By Johanes Chua
Traffic is not only a seasonal occurrence but is now a daily chore that one has to endure – no matter what time of the day. A credible study estimates that we lose around P3 billion a day in traffic. Imagine the lost hours that can be devoted to work, to fellowship with friends, especially to bond with family.
Add to that, population is rising at an alarming rate. Proper healthcare is beyond the reach of most. Quality education is not accessible to those who truly deserve it.
All these problems are symptoms of bad urban planning. With the loss of so much money and productivity, it is ultimately society – especially the poor – who suffers. Basic services are not delivered on time. Goods are more expensive because of rising gasoline expenses. Health cost is staggering because of pollution from all forms and directions.
Erase all these negative images and flip the picture. Imagine a world where going to one point to another doesn’t take so much time. You arrive on time, refreshed and ready to work. After that, everything you need is just a ‘click’ or a walk away. You feel secure and safe so you can take that after-work jog in an area filled with greens and open spaces.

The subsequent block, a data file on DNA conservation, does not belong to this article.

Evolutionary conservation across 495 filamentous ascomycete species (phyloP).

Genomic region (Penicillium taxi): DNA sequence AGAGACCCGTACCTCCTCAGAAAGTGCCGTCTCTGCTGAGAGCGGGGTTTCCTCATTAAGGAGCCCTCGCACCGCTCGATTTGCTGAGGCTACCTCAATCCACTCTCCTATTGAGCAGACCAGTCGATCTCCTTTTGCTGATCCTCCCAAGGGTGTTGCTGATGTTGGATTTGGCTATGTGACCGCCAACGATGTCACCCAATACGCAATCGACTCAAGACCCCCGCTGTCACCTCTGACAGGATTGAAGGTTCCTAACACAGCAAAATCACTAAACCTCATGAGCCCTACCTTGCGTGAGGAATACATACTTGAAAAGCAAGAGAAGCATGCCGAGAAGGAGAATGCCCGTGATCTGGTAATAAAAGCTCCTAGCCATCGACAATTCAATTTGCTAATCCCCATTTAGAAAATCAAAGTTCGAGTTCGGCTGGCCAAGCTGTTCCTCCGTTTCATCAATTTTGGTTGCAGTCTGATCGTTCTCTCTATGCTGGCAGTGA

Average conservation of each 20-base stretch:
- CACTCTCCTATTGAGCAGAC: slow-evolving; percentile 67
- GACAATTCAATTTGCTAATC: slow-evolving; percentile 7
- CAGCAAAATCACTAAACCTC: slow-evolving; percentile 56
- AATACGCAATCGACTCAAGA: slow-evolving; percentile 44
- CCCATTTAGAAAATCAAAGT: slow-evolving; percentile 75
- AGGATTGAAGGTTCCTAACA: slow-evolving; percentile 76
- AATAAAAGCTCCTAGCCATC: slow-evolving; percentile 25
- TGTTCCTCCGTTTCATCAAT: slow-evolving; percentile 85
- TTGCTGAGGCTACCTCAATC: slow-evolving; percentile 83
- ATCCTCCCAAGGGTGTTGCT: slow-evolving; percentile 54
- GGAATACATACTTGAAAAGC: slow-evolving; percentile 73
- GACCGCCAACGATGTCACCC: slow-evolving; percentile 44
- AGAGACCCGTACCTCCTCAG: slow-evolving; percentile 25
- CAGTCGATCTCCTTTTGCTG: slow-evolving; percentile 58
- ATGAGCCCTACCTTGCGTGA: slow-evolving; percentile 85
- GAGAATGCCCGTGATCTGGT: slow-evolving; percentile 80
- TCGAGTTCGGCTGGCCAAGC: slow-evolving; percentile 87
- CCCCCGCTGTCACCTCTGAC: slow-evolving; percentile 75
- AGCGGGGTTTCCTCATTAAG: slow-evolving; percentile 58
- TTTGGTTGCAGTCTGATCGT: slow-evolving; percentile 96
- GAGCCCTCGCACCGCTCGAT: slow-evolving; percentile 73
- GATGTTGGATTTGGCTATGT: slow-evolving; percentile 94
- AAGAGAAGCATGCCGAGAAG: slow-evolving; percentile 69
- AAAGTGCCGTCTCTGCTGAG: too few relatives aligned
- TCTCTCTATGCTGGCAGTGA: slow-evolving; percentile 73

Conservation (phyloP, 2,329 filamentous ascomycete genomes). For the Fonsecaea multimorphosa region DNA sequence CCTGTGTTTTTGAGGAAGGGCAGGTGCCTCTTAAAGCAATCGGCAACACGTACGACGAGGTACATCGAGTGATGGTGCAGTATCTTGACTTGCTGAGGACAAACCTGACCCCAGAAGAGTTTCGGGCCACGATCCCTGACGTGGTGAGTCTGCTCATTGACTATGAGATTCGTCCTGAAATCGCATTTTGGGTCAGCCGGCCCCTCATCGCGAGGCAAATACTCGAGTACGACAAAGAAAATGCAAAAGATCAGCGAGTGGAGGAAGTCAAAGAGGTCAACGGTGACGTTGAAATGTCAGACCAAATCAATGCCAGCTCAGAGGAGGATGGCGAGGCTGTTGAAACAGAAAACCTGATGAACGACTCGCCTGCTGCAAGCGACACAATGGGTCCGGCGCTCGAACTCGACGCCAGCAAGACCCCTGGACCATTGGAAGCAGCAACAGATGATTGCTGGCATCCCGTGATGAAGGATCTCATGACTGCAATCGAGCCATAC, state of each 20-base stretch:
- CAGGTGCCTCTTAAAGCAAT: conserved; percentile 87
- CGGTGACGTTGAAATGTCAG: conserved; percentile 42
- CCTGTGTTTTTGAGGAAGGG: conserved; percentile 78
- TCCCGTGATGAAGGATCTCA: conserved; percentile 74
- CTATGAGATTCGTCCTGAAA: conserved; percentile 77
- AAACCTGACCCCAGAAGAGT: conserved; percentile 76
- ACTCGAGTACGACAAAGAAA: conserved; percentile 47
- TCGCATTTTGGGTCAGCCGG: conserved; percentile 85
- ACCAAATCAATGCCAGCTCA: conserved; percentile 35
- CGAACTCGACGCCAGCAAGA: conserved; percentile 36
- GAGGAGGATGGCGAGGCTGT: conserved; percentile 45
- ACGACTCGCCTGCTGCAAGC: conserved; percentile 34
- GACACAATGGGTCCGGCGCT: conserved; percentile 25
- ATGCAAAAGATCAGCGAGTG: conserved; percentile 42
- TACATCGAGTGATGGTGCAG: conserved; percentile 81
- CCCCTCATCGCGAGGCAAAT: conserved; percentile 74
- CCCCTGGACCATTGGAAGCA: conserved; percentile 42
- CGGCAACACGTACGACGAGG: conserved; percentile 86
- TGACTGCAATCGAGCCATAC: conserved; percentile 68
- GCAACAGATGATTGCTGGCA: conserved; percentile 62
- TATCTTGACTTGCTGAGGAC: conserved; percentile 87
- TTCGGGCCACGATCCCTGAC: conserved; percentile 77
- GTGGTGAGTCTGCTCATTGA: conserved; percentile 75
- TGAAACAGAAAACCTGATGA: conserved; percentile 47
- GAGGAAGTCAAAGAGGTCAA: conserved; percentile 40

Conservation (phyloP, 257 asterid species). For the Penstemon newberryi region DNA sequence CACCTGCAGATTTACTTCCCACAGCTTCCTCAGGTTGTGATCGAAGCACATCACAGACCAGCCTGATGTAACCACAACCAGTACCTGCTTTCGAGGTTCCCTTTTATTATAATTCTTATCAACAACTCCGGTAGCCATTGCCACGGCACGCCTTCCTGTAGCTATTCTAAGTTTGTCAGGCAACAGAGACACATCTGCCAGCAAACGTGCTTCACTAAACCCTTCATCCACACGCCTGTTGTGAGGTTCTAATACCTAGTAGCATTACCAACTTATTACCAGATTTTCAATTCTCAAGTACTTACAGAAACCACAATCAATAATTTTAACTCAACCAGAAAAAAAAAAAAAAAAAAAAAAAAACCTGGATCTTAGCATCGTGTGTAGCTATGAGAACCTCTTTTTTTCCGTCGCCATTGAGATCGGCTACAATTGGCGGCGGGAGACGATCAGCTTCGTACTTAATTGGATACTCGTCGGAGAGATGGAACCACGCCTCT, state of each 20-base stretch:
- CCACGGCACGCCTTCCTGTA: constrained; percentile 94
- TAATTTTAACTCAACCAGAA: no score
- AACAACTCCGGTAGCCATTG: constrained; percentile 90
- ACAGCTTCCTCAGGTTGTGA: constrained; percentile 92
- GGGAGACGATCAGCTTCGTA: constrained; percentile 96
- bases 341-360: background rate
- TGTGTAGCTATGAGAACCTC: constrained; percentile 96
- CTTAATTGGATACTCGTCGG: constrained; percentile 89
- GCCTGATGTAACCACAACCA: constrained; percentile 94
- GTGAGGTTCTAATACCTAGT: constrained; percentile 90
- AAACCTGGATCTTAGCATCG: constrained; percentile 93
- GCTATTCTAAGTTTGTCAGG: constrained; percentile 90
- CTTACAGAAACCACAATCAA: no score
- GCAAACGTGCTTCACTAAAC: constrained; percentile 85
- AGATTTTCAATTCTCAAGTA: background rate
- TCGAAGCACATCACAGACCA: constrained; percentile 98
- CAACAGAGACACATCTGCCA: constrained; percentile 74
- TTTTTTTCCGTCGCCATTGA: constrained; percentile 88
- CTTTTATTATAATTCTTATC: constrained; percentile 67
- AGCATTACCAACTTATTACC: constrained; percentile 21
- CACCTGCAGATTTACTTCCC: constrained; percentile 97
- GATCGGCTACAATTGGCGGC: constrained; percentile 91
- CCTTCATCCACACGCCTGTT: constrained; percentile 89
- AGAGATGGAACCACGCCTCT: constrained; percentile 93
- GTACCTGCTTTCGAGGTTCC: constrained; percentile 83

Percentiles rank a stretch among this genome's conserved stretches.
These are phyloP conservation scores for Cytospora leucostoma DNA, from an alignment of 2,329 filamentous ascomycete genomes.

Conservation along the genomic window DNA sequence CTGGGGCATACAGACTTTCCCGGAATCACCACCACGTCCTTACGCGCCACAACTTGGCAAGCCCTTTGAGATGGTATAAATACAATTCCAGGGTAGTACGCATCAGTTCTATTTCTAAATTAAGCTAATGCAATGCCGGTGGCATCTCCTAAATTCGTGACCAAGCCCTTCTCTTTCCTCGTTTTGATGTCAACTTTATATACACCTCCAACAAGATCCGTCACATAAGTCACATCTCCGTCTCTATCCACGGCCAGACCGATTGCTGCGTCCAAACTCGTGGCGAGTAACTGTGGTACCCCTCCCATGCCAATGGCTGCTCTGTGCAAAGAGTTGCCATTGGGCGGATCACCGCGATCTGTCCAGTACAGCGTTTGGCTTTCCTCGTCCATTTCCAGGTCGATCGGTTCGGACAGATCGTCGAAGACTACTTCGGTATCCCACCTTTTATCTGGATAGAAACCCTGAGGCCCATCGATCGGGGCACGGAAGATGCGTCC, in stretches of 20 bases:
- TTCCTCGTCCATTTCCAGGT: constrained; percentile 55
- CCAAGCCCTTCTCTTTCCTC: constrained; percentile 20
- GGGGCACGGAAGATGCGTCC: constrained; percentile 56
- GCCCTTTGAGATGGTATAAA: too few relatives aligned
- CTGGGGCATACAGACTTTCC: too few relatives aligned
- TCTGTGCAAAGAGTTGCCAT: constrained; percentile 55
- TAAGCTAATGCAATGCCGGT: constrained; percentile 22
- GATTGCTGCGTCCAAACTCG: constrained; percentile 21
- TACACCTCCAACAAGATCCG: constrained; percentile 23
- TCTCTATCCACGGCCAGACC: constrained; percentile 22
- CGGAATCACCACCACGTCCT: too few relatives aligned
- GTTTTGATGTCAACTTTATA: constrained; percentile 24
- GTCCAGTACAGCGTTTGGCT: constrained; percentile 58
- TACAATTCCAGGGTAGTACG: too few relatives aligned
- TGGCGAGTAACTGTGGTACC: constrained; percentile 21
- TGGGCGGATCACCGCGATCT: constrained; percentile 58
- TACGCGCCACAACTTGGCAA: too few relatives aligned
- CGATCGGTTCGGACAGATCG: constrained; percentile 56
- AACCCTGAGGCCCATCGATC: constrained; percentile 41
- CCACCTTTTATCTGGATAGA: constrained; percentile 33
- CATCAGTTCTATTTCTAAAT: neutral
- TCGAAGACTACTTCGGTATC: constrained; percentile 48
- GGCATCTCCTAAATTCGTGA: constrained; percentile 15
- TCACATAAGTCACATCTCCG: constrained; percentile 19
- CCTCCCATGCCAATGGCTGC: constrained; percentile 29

This scenario may well be known as paradise, but one doesn’t have to daydream because it is now a reality. Simply put, this is what a ‘Smart City’ is.
Juniper Research defines Smart City as an “urban ecosystem that places emphasis on the use of digital technology,
shared knowledge and cohesive processes to support citizen benefits in areas such as mobility, public safety, health and productivity.”
In a Smart City, mobility includes ease of using urban transport systems, with emphasis on the site’s walkability and the non-reliance of citizens on cars.
Second, a Smart City puts importance on healthcare delivery for citizens. There should be no sick or weak left behind. Third, that city should prioritize public safety – crime levels must be low or zero while enforcers have dignity and are respected. Lastly, a Smart City is where its citizens are all productive – they are given the chance to incur wealth and to live accomplished lives.
A big part of developing a Smart City is the use of technology, specifically the “Internet of Things” to gather data and to use these data for the greater good. Sensors, Bluetooth technology, radio frequency identification can all help gather data which will be utilized to improve various aspects of urban living.
But most of all, a Smart City is also a sustainable one. Buildings are environment-friendly (which becomes worker-friendly too) and homes use technology for ease and comfort making it a ‘Smart Home.’
In the Philippines, a lot of symptoms of poor urban planning are felt by all – from young to old, from rich to poor.
This is the reason why Metro Manila, even with all the solutions recommended, remain congested and polluted.
Maybe, it is too late to develop a Smart City in Metro Manila – we may have to look somewhere else, somewhere north such as Clark.